Thursday, February 18, 2010

A Year in Provence

According to the Weather Network, the temperature in Provence today is 15 degrees C. That's 17 degrees warmer than Toronto, so I suppose that's why I'm feeling a little nostalgic for my life in France. And, since I can't afford to visit, on grey February days I let Peter Mayle take me there vicariously.

In his sort-of memoir A Year in Provence, Mayle charts the first year of his (and his wife's) life in France. After dreaming about it for years, the couple decides to take the plunge and buy an old (read: 200-year-old) stone farm house in France's southern countryside. But, as Mayle soon discovers, paradise is something you have to earn.

The Mayles, having moved to Provence from England, don't really know what they're getting into. They get a little complacent about the weather (it's nothing compared to an English winter!) and then suddenly the Mistral blows in and they realize their old farmhouse has no central heating. And then their pipes freeze and burst. And then they have no water and no heat. So they call a plumber, and with the plumber comes the story of how the pipes are unsuited to the cold weather of Provence (it has been getting colder every year), and really, if they're going to live there they probably ought to think about some upgrades. And just like that you're immersed in France - funny expressions, roundabout stories and all.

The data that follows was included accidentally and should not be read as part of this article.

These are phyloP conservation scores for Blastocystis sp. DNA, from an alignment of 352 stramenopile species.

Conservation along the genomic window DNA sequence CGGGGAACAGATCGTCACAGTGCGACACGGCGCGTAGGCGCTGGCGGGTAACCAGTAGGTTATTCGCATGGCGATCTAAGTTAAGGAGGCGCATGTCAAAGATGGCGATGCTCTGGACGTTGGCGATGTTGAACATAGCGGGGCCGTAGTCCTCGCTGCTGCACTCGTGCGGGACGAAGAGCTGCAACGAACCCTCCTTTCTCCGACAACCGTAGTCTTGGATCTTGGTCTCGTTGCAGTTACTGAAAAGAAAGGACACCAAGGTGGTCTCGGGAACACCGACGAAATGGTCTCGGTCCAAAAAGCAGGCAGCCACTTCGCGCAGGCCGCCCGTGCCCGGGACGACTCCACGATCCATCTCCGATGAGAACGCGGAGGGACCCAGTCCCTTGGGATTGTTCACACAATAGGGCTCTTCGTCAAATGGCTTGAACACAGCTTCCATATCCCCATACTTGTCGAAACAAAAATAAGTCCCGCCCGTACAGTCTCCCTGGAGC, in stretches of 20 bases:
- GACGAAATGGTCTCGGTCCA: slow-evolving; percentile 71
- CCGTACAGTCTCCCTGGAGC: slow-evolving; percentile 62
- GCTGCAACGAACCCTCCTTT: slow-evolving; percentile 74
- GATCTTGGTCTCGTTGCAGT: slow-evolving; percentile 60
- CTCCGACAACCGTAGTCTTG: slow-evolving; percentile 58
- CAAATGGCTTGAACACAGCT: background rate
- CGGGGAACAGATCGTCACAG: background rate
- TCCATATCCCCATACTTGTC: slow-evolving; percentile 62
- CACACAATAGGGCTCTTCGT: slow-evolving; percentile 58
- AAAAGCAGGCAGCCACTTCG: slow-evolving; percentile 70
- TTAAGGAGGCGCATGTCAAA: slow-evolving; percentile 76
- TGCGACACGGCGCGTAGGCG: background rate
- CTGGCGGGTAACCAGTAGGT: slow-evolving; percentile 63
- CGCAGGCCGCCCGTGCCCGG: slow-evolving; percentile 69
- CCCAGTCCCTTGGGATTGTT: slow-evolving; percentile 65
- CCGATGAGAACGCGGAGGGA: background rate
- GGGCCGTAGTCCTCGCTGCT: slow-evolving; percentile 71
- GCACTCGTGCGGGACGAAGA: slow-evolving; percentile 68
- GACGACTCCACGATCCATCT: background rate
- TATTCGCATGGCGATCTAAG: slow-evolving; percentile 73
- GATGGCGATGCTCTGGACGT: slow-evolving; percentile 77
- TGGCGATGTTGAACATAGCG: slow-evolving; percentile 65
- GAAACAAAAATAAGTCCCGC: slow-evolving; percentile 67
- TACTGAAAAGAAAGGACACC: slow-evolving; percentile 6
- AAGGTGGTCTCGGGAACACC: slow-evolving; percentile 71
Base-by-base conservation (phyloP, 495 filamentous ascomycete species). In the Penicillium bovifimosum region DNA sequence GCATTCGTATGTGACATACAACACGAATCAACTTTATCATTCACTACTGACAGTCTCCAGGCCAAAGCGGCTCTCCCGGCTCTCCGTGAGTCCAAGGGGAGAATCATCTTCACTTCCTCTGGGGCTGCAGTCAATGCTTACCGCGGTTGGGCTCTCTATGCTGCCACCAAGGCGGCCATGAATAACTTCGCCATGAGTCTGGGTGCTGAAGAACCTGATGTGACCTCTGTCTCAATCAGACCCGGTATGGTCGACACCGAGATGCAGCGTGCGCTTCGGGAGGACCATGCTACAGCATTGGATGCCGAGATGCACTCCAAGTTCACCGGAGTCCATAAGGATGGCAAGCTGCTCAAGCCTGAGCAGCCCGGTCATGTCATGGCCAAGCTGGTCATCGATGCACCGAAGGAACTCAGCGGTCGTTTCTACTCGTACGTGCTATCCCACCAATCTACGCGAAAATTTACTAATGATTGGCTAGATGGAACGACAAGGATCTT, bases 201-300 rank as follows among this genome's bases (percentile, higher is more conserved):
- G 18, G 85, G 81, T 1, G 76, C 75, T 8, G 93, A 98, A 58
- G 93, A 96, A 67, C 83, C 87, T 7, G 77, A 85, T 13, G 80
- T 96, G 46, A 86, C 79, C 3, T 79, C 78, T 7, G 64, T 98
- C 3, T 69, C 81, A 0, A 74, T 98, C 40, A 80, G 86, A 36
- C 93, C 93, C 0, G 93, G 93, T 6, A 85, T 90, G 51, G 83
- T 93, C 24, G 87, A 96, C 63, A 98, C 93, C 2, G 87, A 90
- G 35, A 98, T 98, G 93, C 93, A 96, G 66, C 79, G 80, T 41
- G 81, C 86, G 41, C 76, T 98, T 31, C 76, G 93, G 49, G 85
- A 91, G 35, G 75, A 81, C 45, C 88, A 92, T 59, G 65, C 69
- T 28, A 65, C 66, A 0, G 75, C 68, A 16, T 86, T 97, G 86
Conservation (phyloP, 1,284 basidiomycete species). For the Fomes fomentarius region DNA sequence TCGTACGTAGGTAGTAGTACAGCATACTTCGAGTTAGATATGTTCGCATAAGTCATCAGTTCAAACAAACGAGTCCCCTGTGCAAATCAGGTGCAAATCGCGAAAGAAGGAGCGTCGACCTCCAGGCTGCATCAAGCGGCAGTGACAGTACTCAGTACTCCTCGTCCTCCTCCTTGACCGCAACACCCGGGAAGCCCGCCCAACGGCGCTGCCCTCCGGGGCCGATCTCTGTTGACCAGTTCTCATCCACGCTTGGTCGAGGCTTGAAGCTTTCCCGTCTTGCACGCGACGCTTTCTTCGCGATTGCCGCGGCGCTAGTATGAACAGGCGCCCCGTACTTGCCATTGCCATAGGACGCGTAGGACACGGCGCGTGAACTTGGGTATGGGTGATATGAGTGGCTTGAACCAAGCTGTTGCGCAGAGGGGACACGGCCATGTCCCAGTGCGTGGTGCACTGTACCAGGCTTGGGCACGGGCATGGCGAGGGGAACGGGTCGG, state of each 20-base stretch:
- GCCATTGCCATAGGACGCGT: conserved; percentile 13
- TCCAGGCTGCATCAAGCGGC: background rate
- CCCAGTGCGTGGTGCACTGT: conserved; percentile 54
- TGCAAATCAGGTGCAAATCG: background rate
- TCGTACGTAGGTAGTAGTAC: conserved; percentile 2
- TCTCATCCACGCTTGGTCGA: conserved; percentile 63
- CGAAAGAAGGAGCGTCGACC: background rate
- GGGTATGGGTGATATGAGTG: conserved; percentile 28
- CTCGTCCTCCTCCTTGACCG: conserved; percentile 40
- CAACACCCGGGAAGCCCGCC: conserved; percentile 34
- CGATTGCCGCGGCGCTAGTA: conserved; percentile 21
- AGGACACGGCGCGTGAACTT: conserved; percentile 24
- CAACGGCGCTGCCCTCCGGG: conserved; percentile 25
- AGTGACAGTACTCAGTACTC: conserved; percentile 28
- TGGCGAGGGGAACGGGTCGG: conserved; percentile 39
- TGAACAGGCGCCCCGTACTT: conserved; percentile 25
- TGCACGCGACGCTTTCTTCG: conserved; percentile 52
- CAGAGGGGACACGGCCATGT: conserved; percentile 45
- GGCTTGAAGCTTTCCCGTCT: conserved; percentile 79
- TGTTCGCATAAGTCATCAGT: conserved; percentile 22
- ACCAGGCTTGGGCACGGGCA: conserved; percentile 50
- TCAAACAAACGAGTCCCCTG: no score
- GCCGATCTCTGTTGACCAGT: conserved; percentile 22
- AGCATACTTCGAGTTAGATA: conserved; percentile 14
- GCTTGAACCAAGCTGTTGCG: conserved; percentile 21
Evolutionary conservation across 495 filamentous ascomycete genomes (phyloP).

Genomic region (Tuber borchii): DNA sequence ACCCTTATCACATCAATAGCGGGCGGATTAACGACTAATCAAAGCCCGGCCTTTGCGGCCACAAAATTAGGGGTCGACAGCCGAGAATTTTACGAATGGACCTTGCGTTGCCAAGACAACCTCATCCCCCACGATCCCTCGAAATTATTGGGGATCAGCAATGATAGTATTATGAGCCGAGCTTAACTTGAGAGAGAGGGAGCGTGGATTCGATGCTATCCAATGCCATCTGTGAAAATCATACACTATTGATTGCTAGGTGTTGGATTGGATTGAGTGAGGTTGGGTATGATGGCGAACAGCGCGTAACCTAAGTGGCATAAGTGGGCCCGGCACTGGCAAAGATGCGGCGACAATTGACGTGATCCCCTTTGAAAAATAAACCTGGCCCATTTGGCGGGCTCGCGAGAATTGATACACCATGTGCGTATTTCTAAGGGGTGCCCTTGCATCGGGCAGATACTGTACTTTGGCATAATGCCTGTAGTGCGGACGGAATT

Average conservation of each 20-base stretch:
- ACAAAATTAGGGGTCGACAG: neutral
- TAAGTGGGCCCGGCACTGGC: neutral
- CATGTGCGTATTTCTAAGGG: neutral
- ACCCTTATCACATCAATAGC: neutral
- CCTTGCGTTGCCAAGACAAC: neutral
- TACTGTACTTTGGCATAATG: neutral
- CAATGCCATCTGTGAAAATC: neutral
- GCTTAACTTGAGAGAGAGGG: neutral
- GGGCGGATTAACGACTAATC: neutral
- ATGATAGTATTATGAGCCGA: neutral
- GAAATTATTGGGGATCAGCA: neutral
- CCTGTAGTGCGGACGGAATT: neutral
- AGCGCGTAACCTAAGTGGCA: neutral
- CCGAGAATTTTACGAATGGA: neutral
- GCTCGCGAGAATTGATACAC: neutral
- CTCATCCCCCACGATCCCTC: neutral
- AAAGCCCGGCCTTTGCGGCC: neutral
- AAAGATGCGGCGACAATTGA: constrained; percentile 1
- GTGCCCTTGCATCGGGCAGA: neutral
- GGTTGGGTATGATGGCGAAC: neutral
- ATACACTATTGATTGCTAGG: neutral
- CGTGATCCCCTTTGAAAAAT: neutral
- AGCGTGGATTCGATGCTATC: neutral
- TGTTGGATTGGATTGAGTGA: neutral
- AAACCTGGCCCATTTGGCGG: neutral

The book is organized by month, which is the best way to set out a memoir like this, because at the same time as Mayle is describing his renovation woes, he is also describing how his life in Provence develops. It starts with the tradesmen, who are more than happy to gossip about the history of the little town and tell him all sorts of things about French construction and style (and how these things should be applied to his new home), and continues with his forays into the culture of French food.

And as much as I love anecdotes about home renovation (and they are always funny when related by Mayle) it's his descriptions of food that makes this book such an escape. Whether he and his wife are eating in a restaurant, at the home of a friend or simply cooking for themselves (which often involves a description of their shopping expedition), the enthusiasm and eye for detail that Mayle turns to cuisine really do make you feel like you're at the table with him. You can practically taste the wine and smell the golden potato-onion galette.

Really, the only thing that could improve this book would be an accompanying cookbook, because all you want to do while reading is cook seasonal French food so you can eat it while reading Mayle's description of it. If nothing else, you should keep a bottle of wine handy, although to drink every time he does would make the words blurry very quickly. So perhaps the best thing to do is find a comfortable chair (in the sun if possible) and just dream about your own stone farmhouse, because as Mayle proves, sometimes those dreams have a way of working out.

A Year in Provence
by Peter Mayle
First published in 1989 by Random House (cover shown from Vintage Books edition)

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